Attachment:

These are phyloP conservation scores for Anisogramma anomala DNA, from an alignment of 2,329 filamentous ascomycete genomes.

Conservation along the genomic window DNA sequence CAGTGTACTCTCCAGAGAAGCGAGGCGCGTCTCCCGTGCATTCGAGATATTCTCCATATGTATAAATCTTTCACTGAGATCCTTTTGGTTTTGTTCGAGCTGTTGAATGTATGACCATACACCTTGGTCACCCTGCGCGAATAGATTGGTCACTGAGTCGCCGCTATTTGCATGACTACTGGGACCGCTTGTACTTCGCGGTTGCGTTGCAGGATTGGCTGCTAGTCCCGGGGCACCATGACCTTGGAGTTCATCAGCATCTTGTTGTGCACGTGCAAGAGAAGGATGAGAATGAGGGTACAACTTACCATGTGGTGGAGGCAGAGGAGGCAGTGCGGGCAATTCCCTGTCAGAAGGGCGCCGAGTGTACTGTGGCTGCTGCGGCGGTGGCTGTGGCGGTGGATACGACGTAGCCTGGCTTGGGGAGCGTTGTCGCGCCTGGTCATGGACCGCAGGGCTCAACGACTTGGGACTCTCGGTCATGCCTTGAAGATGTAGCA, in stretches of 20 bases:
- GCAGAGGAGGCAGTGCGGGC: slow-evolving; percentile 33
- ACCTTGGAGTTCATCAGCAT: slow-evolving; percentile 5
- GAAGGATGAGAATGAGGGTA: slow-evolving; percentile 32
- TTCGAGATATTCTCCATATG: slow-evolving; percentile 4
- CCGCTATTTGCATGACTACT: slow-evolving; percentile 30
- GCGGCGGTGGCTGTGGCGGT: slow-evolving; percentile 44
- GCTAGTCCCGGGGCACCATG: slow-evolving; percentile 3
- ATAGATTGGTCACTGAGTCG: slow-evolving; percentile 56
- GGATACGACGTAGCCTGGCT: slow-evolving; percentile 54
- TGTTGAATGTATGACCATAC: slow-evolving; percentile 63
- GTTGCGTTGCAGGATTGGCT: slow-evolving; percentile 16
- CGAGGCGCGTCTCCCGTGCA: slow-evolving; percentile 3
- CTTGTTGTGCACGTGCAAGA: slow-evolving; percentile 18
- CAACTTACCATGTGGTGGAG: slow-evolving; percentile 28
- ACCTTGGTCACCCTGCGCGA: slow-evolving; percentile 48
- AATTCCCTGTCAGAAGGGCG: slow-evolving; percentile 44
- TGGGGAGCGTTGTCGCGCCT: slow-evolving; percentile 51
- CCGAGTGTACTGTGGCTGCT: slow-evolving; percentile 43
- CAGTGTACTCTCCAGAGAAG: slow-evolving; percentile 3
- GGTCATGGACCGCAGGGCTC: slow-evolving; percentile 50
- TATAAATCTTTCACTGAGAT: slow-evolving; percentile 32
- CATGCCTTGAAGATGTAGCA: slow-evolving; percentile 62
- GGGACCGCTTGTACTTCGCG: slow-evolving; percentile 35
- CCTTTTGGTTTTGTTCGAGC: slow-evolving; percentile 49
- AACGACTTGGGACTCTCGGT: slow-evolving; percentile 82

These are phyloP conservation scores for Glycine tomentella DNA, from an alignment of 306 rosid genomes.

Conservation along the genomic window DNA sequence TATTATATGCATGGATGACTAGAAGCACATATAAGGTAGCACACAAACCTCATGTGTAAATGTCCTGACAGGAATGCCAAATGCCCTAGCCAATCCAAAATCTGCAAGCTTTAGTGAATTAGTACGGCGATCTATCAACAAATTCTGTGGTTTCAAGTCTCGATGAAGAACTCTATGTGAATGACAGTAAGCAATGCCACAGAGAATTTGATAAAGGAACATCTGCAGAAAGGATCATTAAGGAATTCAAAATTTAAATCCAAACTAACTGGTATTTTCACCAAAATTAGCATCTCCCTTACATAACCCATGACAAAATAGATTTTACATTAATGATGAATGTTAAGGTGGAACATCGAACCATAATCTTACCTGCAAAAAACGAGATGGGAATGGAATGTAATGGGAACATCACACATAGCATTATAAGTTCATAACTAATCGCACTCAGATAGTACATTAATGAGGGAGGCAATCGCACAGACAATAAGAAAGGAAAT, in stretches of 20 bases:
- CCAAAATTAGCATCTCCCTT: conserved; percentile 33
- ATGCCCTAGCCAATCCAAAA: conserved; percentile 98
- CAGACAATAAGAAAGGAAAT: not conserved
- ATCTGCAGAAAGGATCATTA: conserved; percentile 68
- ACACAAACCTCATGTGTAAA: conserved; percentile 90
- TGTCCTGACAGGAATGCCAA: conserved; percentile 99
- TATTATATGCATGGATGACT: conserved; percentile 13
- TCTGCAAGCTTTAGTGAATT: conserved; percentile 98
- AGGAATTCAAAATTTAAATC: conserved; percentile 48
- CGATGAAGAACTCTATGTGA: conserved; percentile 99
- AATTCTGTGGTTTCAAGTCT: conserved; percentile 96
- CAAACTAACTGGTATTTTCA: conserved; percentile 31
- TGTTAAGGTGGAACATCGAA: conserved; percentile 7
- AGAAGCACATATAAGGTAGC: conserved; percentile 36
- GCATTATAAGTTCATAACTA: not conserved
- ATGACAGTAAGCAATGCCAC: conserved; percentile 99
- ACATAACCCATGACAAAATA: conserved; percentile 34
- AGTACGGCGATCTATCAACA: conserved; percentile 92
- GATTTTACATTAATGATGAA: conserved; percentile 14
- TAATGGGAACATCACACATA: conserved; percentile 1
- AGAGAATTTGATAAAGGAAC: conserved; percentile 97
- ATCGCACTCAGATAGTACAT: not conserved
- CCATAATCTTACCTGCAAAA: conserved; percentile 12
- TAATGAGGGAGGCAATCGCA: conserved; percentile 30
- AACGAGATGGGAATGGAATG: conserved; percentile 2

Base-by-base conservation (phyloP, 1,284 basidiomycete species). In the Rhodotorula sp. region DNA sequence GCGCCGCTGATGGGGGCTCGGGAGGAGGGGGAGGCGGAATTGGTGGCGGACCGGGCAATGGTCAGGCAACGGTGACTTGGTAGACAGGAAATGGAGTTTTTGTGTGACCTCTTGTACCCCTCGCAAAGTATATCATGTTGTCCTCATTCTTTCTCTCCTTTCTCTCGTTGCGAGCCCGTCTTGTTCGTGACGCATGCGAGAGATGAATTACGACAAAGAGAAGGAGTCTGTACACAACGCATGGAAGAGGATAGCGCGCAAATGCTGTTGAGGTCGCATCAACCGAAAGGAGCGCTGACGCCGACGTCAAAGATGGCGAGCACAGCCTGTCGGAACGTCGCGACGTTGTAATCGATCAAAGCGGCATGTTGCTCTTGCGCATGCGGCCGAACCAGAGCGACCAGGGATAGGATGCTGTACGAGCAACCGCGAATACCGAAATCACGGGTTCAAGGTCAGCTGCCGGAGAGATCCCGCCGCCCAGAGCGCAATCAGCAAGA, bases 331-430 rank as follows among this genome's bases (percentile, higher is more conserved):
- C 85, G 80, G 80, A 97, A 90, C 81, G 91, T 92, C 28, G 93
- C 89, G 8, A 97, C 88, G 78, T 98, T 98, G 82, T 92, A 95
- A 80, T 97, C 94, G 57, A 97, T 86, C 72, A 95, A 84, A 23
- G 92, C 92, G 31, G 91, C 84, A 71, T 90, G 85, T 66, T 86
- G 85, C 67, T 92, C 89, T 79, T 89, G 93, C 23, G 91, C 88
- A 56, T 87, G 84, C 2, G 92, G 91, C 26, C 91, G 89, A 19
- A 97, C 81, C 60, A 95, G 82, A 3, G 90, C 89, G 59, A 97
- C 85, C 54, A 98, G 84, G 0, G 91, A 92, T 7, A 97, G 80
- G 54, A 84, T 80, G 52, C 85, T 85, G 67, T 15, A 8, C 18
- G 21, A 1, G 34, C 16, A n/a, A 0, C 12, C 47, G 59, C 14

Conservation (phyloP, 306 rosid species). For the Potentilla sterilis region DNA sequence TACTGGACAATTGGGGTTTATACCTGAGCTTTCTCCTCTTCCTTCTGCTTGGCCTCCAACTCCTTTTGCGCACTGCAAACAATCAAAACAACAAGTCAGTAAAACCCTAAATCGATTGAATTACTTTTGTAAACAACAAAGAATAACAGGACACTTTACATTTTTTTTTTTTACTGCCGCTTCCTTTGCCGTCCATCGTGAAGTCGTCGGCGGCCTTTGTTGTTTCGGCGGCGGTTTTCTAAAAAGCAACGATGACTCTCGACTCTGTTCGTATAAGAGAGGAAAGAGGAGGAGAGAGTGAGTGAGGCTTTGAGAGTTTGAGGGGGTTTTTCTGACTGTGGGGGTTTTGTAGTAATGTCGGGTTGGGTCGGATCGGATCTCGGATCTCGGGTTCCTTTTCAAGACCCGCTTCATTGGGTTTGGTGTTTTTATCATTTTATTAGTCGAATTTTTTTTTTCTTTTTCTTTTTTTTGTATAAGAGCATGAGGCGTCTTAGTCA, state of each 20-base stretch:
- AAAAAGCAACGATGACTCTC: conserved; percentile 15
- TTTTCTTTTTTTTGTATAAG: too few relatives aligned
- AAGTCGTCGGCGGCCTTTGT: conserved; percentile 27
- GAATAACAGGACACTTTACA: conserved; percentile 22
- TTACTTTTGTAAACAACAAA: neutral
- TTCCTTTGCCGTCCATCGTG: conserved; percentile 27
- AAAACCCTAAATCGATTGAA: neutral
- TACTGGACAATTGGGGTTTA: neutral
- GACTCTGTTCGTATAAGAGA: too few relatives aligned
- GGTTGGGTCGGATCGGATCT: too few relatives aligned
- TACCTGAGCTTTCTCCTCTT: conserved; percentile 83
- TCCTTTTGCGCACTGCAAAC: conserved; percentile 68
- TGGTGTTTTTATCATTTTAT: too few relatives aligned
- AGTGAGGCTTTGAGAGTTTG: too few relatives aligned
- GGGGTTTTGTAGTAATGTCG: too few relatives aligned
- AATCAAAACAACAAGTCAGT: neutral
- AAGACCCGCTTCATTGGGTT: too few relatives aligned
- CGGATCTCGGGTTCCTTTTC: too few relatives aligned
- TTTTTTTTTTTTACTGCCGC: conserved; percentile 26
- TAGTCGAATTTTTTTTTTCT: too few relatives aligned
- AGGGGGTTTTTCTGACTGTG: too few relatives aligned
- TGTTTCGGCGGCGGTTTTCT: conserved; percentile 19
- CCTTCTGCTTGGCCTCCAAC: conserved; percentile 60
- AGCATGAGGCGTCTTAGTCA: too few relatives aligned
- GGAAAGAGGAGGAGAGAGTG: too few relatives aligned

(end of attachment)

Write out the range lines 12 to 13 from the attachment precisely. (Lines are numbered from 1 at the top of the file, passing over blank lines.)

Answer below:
- TGTTGAATGTATGACCATAC: slow-evolving; percentile 63
- GTTGCGTTGCAGGATTGGCT: slow-evolving; percentile 16